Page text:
Furness, Frank

Furness, Frank

(1839–1912) architect; born in Philadelphia (son of William Henry Furness). He trained with Richard Morris Hunt, then fought in the Union cavalry in the Civil War, winning a Congressional Medal of Honor. Returning to Philadelphia, he practiced first with John Fraser and George W. Hewitt and after 1881 with Allen Evans. He was an outstanding exponent of the picturesque eclectic style, which blended colors, textures, and ornamental details from foreign styles of every period. Among his nearly 400 corporate, public, and institutional buildings, mostly in the Philadelphia area, were the Pennsylvania Academy of the Fine Arts (1871–76), and the building now regarded as his masterpiece, the Library (now the Furness Building) (1888–91) at the University of Pennsylvania. He was reduced to obscurity in his later years, a victim of the new neoclassicism made fashionable by McKim, Mead and White. Furness's reputation revived in the 1960s and 1970s, when postmodernists found inspiration in the decorative richness of his style.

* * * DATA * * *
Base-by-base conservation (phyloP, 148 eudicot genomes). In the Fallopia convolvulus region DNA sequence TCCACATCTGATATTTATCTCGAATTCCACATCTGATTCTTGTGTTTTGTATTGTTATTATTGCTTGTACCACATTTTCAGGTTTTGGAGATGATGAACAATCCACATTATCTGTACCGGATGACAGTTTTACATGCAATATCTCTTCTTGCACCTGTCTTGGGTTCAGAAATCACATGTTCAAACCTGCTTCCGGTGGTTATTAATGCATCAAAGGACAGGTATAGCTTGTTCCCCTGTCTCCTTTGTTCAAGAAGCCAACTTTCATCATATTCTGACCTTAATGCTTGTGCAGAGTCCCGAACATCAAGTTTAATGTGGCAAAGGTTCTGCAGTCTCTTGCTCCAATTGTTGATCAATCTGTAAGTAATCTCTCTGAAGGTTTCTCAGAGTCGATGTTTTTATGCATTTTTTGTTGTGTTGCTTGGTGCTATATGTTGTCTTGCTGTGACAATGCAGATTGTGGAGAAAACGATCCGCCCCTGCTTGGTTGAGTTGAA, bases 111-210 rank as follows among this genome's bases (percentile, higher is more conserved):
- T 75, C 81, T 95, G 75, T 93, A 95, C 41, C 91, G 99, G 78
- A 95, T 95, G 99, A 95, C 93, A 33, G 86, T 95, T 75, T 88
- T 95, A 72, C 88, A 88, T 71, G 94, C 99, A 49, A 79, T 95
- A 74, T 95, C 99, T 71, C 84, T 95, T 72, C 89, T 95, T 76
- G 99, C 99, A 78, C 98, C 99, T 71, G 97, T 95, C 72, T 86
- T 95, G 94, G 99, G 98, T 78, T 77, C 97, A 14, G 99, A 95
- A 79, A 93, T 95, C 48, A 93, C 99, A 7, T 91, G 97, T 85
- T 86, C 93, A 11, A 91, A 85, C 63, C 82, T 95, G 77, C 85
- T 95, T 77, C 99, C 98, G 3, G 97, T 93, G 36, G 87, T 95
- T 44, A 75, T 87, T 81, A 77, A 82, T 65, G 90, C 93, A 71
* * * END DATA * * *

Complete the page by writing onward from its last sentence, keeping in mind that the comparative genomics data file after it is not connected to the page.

Furness, Frank

(1839–1912)
American architect who designed the Provident Life and Trust Company building, Philadelphia, in 1876, in the high Victorian Gothic style, and the Academy of Fine Arts, (illus.), and the Universsity of Pennslyvania ibrary (illus.), now the Fisher Fine Arts Library, both located in Philadelphia. In 1876. Louis Sullivan worked in the office of Frank Furness before moving to Chicago.